The developer of Crackdown and APB, Realtime Worlds, was recently hit with layoffs. Members of the APB team were axed, as was much of the team developing social gaming software Project MyWorld. So what happened to the promising studio?
According to a commenter at Rock Paper Shotgun going by the name ExRTW, claiming to be a former employee of Realtime Worlds on the Project MyWorld side, it wasn't just one thing that contributed to the studio's demise. The game was delayed multiple times, it didn't have good driving or combat mechanics and was "really a product of fairly directionless creative leadership".
The "real killer," ExRTW writes, was the business model, a decision that was "out of the team's hands".
"The game has issues, but I think if you separate the business model from the game itself, it holds up at least a little better. The problem was that management looked at the revenue they wanted to generate and priced accordingly, failing to realise (or care) that there are literally a dozen top quality, subscription free team based shooters. Many of which, now, have progression and persistence of some sort – for free."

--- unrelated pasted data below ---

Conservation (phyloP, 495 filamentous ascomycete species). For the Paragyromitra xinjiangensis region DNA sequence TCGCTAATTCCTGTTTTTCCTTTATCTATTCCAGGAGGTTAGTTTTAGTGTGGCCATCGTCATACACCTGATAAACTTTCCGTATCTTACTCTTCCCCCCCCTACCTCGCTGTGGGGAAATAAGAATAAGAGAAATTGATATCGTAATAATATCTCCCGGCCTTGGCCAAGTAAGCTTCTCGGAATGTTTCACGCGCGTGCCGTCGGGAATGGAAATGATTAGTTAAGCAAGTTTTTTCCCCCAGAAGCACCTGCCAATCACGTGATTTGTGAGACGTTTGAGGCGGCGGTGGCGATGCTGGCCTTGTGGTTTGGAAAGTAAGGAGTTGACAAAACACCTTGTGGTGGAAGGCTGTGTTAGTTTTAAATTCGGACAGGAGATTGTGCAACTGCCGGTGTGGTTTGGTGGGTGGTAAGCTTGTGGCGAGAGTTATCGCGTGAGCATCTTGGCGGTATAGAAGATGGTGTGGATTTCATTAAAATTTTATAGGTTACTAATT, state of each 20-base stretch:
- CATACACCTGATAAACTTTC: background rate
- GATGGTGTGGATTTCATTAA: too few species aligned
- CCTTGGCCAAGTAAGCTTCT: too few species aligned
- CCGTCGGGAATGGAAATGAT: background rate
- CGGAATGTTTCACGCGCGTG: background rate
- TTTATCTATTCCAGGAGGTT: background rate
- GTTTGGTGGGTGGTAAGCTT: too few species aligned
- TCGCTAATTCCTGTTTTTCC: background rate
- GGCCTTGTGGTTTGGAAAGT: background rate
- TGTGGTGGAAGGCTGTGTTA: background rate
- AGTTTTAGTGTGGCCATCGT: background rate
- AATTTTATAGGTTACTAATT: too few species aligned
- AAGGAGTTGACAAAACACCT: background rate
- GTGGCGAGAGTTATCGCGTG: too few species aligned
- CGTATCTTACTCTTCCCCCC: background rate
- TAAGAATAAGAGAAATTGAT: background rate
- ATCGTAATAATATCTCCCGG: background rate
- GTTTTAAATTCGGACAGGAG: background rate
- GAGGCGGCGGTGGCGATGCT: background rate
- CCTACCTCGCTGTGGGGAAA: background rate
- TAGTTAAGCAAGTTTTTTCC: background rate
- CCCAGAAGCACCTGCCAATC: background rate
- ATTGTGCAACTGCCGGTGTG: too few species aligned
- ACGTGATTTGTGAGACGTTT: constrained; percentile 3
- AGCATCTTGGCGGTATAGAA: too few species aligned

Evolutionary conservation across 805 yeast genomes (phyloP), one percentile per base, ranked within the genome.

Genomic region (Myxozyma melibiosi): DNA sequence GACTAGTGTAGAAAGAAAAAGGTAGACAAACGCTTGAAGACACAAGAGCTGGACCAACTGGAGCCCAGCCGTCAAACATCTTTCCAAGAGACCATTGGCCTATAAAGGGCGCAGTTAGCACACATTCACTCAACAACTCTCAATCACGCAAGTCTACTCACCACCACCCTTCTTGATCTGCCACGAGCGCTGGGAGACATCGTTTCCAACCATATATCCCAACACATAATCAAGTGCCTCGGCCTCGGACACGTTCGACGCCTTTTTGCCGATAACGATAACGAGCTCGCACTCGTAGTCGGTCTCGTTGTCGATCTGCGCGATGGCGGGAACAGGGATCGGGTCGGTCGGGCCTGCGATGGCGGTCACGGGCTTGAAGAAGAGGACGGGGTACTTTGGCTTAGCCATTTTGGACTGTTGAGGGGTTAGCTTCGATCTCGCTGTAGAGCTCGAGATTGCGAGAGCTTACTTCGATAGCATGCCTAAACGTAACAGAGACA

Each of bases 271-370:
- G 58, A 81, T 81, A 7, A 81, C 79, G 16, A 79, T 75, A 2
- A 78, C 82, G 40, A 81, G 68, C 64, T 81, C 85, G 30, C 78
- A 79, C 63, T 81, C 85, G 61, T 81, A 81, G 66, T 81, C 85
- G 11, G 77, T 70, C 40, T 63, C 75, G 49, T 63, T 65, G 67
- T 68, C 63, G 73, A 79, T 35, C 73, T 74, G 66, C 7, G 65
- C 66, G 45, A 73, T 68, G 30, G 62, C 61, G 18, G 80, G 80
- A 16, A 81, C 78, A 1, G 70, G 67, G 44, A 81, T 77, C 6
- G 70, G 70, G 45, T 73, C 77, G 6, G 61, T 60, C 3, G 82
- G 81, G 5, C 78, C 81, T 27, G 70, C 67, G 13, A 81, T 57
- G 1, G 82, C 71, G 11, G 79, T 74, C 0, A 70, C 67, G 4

The alleged former employee further blasts Realtime Worlds' management for failing "spectacularly to manage expectations", citing confusion about the game's subscription model, a too-buggy public beta and an intense focus on APB's standout character customisation.
"RTW tried something bold and fucked it up," ExRTW writes. "It tried to make what amounted to two MMOs at once, as well as self-publish. I have to hand it to [studio founder David Jones] . He's ballsy. But in the end, we couldn't do it, and I think the whole company will go under sooner rather than later."
If an accurate portrayal of APB's development at Realtime Worlds, it's a fascinating, disheartening read. But it could also explain a lot.
Redundancies At Real Time Worlds [Rock Paper Shotgun]